Sharing a Secret

Garda winesThose of you who read my last blog, “Garda: A Lake of Wines” might have been left with the impression that my wife and I did nothing but eat and drink wine while we were there. That’s not entirely true – we did plenty of walking and explored the wonderful scenery too, although I’ll share a secret with you: we both exceeded the Government’s recommended limits for units of alcohol consumed in a week. But, hey-ho, we were on holiday and, with such a great choice of wines wherever we stopped for lunch or dinner, who could blame us? We’ll certainly return to sample more but, perhaps, not for a few years. Also, as many of the wines we saw aren’t on sale in the UK, I was keen to taste them while I could – within reasonable limits, of course.

And, thinking about those that are available here, have you noticed that wines somehow never seem to taste quite the same at home as they do when you’re in the region they’re produced? Some would argue that it’s that wines don’t travel well; I disagree with that – after all, unless you live in a winemaking area, all our wine has had to travel before it reaches our shelves. No! I think it’s more to do with us, with our state of mind whilst on holiday, the fact that we’re there to relax and enjoy ourselves. And, in moderation, I think wine is a part of that.

But, even when on holiday, I can’t deny my interest and my wife always waits for my first ‘there’s a vineyard over there!’ comment. In and around Lake Garda, it would be difficult not to spot one – unless it was hidden by the olive groves that produce the other great local speciality: fragrant, tangy olive oil.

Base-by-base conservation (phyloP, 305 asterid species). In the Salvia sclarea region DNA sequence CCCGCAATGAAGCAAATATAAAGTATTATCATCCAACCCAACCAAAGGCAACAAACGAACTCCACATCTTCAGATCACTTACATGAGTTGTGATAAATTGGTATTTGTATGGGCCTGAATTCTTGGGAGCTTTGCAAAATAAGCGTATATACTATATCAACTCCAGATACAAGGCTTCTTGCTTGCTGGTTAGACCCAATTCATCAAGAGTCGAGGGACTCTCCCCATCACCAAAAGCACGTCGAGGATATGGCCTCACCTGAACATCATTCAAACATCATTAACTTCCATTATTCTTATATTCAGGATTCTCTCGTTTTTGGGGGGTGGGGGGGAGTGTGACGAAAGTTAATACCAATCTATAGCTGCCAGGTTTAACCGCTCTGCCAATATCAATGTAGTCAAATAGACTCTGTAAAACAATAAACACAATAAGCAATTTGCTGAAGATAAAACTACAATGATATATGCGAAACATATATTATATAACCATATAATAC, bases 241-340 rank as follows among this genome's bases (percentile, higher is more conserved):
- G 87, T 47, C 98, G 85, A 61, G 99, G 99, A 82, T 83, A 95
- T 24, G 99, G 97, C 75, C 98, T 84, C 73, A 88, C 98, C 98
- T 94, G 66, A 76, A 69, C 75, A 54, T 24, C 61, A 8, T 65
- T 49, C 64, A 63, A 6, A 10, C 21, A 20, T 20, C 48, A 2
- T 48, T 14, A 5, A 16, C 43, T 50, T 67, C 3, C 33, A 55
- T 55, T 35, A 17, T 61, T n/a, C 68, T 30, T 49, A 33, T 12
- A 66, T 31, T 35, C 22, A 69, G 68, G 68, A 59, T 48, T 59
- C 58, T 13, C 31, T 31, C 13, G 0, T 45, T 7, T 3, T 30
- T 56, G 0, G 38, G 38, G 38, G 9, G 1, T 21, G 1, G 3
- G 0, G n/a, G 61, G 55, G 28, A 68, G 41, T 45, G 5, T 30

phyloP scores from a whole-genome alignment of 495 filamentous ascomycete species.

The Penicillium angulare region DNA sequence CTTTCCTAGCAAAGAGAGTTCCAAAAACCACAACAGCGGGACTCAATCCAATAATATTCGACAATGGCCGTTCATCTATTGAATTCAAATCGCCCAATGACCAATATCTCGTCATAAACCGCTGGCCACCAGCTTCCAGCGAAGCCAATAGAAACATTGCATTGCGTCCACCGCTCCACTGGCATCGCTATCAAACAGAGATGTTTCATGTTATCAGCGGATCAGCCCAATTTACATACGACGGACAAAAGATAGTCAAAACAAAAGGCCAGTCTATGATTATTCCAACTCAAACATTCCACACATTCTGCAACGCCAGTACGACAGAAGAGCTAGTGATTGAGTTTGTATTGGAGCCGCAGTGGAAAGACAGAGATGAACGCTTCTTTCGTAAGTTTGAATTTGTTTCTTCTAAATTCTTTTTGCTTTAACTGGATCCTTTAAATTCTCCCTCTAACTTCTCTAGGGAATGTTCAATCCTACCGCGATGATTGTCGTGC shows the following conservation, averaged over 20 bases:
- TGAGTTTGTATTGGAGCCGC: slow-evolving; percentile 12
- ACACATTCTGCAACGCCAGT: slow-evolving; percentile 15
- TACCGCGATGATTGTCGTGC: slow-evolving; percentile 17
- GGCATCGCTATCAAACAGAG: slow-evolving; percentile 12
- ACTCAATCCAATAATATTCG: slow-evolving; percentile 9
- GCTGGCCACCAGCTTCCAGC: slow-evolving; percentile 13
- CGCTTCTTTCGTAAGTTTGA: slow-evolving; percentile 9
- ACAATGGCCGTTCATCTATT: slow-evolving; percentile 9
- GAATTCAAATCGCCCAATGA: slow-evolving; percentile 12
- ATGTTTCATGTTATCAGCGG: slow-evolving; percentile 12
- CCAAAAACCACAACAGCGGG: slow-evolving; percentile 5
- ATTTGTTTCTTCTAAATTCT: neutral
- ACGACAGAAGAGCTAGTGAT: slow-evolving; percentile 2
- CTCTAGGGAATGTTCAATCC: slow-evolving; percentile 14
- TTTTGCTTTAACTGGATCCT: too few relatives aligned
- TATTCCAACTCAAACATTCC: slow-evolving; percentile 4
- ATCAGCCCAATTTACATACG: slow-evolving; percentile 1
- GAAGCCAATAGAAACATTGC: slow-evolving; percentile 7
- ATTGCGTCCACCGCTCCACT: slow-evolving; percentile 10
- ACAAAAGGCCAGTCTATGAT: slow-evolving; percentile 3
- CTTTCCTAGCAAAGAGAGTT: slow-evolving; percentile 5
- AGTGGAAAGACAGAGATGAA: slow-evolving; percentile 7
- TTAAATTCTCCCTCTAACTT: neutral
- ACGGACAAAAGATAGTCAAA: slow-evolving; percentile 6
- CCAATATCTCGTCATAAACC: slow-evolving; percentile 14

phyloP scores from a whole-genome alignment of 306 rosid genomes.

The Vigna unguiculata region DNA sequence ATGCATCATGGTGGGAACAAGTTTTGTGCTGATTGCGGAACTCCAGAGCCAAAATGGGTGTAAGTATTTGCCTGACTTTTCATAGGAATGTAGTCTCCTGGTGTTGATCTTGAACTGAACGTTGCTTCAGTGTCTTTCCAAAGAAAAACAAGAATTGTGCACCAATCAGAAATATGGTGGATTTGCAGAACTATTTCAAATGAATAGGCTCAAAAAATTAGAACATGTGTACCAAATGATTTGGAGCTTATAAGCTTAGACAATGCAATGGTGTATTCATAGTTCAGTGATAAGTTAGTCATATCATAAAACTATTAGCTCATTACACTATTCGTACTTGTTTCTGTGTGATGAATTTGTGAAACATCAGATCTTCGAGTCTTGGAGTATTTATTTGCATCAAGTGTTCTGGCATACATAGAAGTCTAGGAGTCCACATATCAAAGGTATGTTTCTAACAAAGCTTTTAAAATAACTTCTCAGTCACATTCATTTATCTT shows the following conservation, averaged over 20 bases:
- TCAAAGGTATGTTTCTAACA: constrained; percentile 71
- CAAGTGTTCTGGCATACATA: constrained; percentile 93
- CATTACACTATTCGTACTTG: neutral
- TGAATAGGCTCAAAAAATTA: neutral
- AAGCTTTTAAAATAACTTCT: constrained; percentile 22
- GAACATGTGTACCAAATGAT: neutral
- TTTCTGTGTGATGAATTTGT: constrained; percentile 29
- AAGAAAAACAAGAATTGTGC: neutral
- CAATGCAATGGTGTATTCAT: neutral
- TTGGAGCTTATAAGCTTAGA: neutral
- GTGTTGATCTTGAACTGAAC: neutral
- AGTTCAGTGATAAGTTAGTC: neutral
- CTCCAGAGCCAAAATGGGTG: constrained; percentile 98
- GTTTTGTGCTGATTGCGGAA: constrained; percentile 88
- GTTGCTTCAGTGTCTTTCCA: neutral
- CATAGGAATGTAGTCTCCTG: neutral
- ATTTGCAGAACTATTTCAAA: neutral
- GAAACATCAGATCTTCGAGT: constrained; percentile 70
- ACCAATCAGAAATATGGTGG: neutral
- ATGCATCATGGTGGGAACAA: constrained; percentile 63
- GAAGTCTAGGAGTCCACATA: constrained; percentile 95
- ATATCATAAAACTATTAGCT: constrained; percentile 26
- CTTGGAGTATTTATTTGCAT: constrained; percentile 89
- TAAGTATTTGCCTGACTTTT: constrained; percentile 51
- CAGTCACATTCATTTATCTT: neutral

Garda: A Lake of Wines

Bardolino early morningBardolino, on Italy’s glorious Lake Garda – the perfect wine lover’s holiday destination! Joking? No! My wife and I have just spent a relaxing week there enjoying the superb scenery, delicious food, and, yes, some excellent wines.

TacchettoBardolino’s reds can be thin and uninteresting but Guerrieri Rizzardi’s Tacchetto includes a touch of Merlot alongside the local Corvina grape to add richness and a little more body without losing the lovely black cherry fruit. And the local rosés, known as Chiaretto (key-a-rett-toe) – were pale, dry and very refreshing; ideal lunchtime drinking, especially alfresco overlooking the lake.

Bordering the Bardolino region to the east is Valpolicella, also very much influenced by the Lake’s microclimate but another area with a rather mixed reputation. I often look for bottles labelled ‘Ripasso’, which are more concentrated, and the wine list of a super little local restaurant, La Piccola Osteria, had a few to choose from.

20190920_191401Our server liked the one from Pietro Zardini, not a name I was familiar with, but I was happy to take her recommendation. It was a real winner with intense dried fruits and spices and a long smoky finish.

BrolettinoOn another night, I noticed the same restaurant had Cà dei Frati’s Brolettino on their list. I’ve blogged before about this producer’s I Frati, a crisp, fresh white from Lugana, on the south shore of the Lake, but Brolettino is one of their top bottlings, altogether more complex and with very subtle oak hints – a gem. And the same producer’s Tre Filer is a lovely, honeyed dessert wine made, unusually, from a blend of Chardonnay and Sauvignon Blanc plus some local varieties.

While on sweet wines, another local restaurant, Due Torri, recommended a superb sweet red, Valpolicella Recioto, made with semi-dried grapes and a perfect accompaniment to a chocolate pudding. The same restaurant had a Soave on their list from my favourite producer in that DOC, Pieropan. Sadly, it was out of stock so our server offered Suavia’s Massifitti instead.

20190919_191355Another wine that was new to me and not actually a Soave – labelled as an IGT Veronese instead – but a high quality oak-aged white with much of the style and character of my original choice.

So, Bardolino on Lake Garda. Good food, friendly people and, if you’re selective, wonderful wines. We will be back soon!